Informal Bids and Business Ethics
When the bidding process is a little loosey-goosey, confusion about the relationships can trigger conflicts. Here's a case example. August 7, 2006
I recently became aware of a really nice residential project ready to start. I was trying to find the architect, etc, and insinuate myself into things in hope of doing this work. The first - and only - builder to get plans gave the architect a number without asking subs/vendors to supply their respective numbers. The architect thought the number too high, so asked builder # 2 to bid the project.
Builder # 2 asks our shop to bid part of the woodwork, and tells us that we will only get part of the work - not all of it, and of course, only if he gets the contract. I am put off by this, but soldier on.
The architect calls me on shop drawings for another job, so I inquire if there are other builders (beyond 1 and 2) that may have a set of prints. I explain that if I am going to generate a bid, I prefer giving it to anyone bidding the project rather than just one builder. He responds that only # 2 got the plans, but he would appreciate me sending him my numbers. When I did commercial work, it was common practice to send bids out to every GC bidding the project, and to get this info from the architect.
I relay to Builder # 2 that he is the only one with plans since he was unsure of that when I asked previously. He asks how I know, talked to architect, etc, and he hits the roof. "Dance with the one that brought you!" and "you asked two ugly girls to the dance." While I protested, he claims I was totally unethical and disloyal in what I did. This same builder (18% of our work), demands that our name not be on any work we send to his jobs, and will not tell his homeowners that we are doing the work. In fact, today he said that he wants the owner to think his company is the one making the wood products. It goes far enough to where he sees nothing wrong with telling the owner that his company actually makes the doors, though I'm pointing out that would be considered dishonest. He says I don't understand.
So, what is right here? Did I cross the line? Was I unethical? Aggressive? Too aggressive?
From contributor A:
A few years ago I had a designer try to pull the same thing with me, demanding that I not have any identifying signage on my work. His demand went so far as to require no signs on our truck, clothes or anywhere near the projects. All contacts from the work were to be through him, even if he was not the designer on that other project. In short, he wanted to own us. I went to work for myself to get away from guys like him. For him, my pricing went through the roof as a headache tax, and I have not heard from him since. Your case is a bit different. If the architect called you, then there was no contact initiated by you, and you're off the hook. I suppose you're response should be dictated by how much you want to work with this guy.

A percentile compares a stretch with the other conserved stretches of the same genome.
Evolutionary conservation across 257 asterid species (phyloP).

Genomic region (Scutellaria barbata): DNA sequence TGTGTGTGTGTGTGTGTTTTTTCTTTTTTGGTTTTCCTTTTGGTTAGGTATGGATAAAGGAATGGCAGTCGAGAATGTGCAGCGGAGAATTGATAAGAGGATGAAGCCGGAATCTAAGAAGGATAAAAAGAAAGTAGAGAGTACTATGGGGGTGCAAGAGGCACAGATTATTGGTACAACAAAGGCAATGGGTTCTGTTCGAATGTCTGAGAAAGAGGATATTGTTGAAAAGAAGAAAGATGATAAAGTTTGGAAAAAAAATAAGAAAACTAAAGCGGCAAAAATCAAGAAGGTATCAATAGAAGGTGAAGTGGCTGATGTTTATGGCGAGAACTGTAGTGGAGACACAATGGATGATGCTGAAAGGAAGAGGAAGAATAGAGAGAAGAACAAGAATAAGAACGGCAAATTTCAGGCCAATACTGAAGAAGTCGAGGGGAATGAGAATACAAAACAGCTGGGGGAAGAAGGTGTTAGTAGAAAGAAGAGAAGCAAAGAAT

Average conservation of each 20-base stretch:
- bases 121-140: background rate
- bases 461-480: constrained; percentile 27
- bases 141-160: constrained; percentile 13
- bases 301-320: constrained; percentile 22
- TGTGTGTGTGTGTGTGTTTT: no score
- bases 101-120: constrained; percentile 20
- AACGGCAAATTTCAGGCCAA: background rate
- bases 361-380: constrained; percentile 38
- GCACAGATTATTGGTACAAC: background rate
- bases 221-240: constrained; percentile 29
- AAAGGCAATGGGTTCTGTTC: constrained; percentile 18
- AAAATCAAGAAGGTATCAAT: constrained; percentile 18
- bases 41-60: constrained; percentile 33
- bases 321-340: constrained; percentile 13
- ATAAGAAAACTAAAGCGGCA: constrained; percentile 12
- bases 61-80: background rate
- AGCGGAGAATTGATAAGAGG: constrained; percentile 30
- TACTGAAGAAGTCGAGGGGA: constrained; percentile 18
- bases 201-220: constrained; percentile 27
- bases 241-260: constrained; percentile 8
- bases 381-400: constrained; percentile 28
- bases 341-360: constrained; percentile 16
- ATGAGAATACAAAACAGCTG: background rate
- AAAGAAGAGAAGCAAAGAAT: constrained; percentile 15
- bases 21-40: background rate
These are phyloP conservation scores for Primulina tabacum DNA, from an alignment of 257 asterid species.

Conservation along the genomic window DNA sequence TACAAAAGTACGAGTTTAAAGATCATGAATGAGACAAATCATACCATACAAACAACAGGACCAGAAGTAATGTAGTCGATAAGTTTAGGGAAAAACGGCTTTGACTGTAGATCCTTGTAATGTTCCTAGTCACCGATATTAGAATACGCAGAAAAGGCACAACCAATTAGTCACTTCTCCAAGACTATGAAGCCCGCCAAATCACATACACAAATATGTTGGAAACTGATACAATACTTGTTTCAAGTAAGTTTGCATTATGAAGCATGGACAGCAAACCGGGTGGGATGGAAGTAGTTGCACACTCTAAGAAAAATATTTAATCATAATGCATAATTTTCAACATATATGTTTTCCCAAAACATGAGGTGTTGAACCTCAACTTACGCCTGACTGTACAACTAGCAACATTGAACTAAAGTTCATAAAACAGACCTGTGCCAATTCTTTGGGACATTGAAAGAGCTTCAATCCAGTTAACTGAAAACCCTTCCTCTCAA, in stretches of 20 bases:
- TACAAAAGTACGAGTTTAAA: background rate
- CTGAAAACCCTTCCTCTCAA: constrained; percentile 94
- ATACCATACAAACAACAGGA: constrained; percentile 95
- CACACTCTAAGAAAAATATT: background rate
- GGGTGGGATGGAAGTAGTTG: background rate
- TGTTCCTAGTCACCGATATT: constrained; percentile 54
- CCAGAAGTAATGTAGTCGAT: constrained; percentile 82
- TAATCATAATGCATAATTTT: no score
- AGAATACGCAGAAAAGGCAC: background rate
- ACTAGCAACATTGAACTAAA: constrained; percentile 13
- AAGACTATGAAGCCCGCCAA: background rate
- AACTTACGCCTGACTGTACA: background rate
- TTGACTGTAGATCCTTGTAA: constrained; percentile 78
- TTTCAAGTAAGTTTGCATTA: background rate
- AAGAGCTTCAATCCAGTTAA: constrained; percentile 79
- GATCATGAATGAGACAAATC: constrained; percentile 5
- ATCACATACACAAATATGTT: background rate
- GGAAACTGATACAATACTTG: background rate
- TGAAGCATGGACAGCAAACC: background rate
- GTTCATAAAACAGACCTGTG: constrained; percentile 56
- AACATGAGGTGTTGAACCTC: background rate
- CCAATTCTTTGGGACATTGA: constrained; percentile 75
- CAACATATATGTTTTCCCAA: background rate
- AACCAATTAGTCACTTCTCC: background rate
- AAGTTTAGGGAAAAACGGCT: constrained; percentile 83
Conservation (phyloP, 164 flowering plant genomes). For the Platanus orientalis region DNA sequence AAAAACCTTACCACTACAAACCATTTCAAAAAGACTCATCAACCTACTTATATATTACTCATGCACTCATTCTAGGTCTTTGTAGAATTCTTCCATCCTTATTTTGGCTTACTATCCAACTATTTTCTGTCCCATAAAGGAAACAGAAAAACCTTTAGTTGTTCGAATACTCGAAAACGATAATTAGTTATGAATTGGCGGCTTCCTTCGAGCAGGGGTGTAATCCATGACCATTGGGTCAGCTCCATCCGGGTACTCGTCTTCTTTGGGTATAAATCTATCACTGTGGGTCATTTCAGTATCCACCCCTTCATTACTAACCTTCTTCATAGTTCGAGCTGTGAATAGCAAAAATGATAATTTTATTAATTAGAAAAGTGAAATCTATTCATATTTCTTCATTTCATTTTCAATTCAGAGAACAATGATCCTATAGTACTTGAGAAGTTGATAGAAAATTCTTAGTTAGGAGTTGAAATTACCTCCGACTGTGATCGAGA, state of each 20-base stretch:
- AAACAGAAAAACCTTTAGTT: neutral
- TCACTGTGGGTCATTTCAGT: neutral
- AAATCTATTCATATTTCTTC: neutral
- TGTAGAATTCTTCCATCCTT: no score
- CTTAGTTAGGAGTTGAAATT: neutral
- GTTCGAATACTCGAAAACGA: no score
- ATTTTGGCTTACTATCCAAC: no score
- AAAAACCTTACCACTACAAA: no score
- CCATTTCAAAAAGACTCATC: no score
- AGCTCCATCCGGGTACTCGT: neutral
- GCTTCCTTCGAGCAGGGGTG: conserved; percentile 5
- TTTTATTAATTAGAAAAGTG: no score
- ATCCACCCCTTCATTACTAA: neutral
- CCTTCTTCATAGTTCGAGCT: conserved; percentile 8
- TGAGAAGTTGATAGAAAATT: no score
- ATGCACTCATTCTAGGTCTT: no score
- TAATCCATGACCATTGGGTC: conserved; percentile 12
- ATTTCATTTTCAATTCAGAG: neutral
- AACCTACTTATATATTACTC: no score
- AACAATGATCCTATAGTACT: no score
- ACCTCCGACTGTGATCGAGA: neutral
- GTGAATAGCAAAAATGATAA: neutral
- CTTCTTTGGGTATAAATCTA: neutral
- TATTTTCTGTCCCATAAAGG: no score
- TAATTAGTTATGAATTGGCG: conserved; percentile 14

And if the question is strictly about ethics, he's being the unethical one. You're trying to grow your business and develop the relationships that can lead to that end result. He is doing the same, but by trying to bully you in the process.
From contributor B:
Relax - you have the moral high ground here. I would strive to replace that 18% of business if you can. I know it ain't easy, but I'd rather find some other business than have someone lay claim to my good work and try to hush me up for it. You aren't anything in this business without a good reputation and you get that by doing excellent work and putting your name on it - not his.
From contributor C:
I've seen this kind of thing before - not in regards to woodwork, but regarding certain kinds of construction contracts. The cases I'm used to are where the contract is for the whole building/project and the owner doesn't want to have a lot of hassle. The contract/bid package will say put together your team with your price and that's it. The GC decides all the subs/material vendors and all.
Where the owner wants more involvement, the bid package will say line out everything separately, what's GC, Management, subs, materials, sub-materials, vendors, shipping companies, etc. Then they will pick and choose. In this case you send your bid to everyone and the owner and selected, GC negotiate the project team together. The GC gets chosen on the "management of the project" rather than on the "best price".
From contributor D: